It’s a very clean question. I usually tailor an answer somewhat specific to their unique situation, but there are common threads that any entrepreneur can understand about early stage money in Atlanta. I do specifically mean this for Atlanta, because raising risk capital in different parts of the country will vary wildly. Some tips.
1. Keep your head down and power forward at all times. Raising capital is a consuming activity. It can be all-consuming for many entrepreneurs. However, at early stage when there are often only 2-4 people on the team, losing 25-50% of the team for any period of time can slow the progress down severely. It’s important to keep your eye on the ball that matters. Until you see that capital is imminently inbound, don’t let its pursuit consume you.
2. Build as if you will never raise money. Always remember that investors want to the guy who doesn’t need their money. So go ahead and build according to the plan of funding your growth with your own profits. Be an aggressive bootstrapper. Build, sell, learn –> then repeat. Keep doing this and your flywheel will start to turn.
3. Act as though you don’t need money. This means really believe in your plan and path to accomplish #2. If you don’t believe in your plan to grow the business with profits, then come up with a plan that you can believe in. I know this advice is contrary to the Valley mentality of users before revenue, avoid services at all costs, etc… but all I’m saying is that if you have this plan but you understand the alternative approaches, you are more attractive to investors. Once you have actually raised some money, you can change the game. But before you do, you are better served behaving like you don’t need it.
4. BE EXTREMELY AND EXCESSIVELY VISIBLE! The keystone to all this working to help you raise money is that the investment community needs to know about you. Paint a mental picture: it’s you sitting in the corner toiling away at something awesome while everybody else is dancing and singing about how great they are in front of the investors. Except, here’s the magic: figure out how to get a spotlight accidentally shining on you while you sit in the corner.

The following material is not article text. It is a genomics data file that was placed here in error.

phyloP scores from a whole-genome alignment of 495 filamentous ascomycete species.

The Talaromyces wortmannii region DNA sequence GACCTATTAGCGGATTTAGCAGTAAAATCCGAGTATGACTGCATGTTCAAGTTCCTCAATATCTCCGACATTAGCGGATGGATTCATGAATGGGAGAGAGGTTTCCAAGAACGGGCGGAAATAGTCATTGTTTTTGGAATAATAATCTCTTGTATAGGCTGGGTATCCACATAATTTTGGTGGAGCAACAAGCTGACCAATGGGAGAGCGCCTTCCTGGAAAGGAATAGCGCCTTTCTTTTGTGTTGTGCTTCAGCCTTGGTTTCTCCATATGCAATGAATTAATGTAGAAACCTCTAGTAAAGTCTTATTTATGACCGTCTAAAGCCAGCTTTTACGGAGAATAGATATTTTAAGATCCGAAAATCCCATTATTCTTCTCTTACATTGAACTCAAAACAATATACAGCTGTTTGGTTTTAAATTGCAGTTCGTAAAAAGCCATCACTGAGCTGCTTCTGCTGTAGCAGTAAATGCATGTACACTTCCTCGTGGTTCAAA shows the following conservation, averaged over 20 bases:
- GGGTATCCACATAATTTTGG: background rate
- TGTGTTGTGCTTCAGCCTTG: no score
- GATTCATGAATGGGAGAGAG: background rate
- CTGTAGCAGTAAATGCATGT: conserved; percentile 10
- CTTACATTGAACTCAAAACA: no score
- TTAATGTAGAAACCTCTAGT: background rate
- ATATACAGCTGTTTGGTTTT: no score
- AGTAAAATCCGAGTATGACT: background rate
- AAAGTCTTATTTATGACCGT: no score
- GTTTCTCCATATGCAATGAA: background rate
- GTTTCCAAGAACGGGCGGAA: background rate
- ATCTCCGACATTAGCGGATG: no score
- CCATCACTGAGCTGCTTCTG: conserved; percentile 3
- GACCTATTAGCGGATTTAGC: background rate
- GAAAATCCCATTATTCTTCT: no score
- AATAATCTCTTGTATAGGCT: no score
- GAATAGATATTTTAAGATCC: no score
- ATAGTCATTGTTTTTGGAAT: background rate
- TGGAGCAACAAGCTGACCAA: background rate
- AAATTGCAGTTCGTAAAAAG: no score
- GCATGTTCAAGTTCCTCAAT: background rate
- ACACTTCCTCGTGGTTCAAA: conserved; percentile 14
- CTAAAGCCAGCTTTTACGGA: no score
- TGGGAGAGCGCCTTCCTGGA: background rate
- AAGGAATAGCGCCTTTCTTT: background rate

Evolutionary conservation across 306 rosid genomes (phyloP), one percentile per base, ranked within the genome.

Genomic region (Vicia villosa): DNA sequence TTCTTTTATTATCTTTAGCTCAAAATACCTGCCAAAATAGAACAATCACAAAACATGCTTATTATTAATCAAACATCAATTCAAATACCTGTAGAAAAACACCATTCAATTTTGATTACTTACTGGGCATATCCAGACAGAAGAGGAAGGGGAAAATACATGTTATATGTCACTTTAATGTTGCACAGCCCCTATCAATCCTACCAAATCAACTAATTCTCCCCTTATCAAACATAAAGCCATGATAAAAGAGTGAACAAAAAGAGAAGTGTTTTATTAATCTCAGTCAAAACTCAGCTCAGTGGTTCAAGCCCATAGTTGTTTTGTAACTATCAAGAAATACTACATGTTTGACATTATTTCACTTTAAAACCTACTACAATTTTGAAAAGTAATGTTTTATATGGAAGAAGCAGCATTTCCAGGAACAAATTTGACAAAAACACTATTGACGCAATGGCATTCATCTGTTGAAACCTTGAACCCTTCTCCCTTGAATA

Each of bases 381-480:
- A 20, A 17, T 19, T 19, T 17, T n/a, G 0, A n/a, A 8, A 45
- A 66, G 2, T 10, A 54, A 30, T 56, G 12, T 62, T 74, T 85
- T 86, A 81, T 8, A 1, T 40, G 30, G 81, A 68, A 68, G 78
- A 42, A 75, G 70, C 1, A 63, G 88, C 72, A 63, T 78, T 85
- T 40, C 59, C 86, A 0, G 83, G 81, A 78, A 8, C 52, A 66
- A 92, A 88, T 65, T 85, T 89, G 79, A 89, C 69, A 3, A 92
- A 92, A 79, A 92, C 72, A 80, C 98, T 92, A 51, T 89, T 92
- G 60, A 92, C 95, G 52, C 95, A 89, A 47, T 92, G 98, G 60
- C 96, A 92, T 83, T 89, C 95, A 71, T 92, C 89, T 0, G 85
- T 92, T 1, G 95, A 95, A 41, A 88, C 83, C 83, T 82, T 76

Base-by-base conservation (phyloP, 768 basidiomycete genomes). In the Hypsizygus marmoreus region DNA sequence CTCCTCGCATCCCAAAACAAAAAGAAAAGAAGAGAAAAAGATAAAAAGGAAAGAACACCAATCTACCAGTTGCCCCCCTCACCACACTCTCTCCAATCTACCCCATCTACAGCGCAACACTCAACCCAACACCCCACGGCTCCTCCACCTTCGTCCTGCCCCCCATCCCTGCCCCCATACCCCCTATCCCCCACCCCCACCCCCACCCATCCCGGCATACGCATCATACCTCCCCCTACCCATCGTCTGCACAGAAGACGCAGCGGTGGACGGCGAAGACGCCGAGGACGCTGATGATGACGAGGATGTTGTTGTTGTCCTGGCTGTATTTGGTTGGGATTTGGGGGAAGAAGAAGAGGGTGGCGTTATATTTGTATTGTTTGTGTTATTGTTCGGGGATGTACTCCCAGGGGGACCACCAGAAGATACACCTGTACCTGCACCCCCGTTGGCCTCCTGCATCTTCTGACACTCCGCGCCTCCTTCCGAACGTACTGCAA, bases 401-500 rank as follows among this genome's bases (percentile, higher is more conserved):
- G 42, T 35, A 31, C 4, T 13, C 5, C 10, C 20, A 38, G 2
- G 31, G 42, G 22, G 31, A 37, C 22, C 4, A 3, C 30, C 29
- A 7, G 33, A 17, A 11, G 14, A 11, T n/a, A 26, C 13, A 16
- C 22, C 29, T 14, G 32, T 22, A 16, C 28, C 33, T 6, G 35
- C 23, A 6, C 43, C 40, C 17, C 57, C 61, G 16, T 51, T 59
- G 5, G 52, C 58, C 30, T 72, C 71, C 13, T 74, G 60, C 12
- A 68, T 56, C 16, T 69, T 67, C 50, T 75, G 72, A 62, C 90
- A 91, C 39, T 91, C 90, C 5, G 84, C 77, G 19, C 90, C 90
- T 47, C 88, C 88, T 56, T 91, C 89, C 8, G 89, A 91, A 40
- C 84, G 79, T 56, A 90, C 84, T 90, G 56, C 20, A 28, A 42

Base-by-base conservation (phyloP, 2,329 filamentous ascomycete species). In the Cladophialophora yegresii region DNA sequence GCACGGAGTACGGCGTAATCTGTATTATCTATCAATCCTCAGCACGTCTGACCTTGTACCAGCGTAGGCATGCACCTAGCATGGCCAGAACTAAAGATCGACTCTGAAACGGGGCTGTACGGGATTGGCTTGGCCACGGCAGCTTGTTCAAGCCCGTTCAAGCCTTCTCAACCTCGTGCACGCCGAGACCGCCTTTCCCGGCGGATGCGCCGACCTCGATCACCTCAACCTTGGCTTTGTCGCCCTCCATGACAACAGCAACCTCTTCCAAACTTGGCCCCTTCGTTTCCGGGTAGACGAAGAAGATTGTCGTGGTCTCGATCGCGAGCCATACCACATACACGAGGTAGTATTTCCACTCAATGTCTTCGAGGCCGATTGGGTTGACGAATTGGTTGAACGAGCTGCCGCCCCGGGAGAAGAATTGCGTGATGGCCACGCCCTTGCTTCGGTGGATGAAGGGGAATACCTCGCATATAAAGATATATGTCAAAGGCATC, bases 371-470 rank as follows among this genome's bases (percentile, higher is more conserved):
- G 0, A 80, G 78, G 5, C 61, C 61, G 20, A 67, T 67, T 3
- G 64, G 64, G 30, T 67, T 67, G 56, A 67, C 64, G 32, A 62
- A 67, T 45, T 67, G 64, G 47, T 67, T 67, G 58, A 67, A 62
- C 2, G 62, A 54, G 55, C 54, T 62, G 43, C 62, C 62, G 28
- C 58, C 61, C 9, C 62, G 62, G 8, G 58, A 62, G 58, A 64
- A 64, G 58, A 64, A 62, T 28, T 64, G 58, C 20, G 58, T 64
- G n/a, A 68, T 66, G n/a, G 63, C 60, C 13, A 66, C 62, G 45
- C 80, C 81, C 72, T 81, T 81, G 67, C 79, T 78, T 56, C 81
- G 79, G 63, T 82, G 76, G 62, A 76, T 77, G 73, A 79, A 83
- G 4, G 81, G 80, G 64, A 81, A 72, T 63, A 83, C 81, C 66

- Network your ass off: but do not directly ask each person you meet if they will invest in your company. Actually build real relationships.
- Be at lots of events: but only the right events, where the right people are attending.
- Pitch at demo days: but don’t pitch your future $100 billion market potential, pitch your traction.
- Go deep (not just wide) with your network: Don’t just meet at networking functions and trade business cards. Follow-up with lunch dates. Ask each lunch date for two contacts, and continue down that path FOREVER.
- Don’t ever disappear or give up on the networking and relationship building. Host parties. Plan trips. Be unpredictable. All these things will put your hard work in items 1, 2, and 3 in the limelight and investors will start to see something shiny that they think perhaps other investors aren’t seeing.
5. Commit to Atlanta. Atlantans love Atlanta. Especially Atlanta investors. The more deals that happen in the local ecosystem, the more everyone benefits. Don’t be shy about being proud of your city, making public your commitment to helping it move forward and thinking about the ecosystem.
6. Be confident and be bold. Building a company takes guts. If you’re up for the challenge and you take it on head first, people will notice. Specifically, investors will notice. Investors are looking for good deals just as much as startups are looking for investors. Have confidence.
It’s a great time to be raising money in Atlanta right now. Access to smart money and the people that come with it who can dedicate energy to your success are abundant. Now go make sure they know about you.
For more reading, here’s a post on Quora about expectations of dollar amounts when raising early stage capital.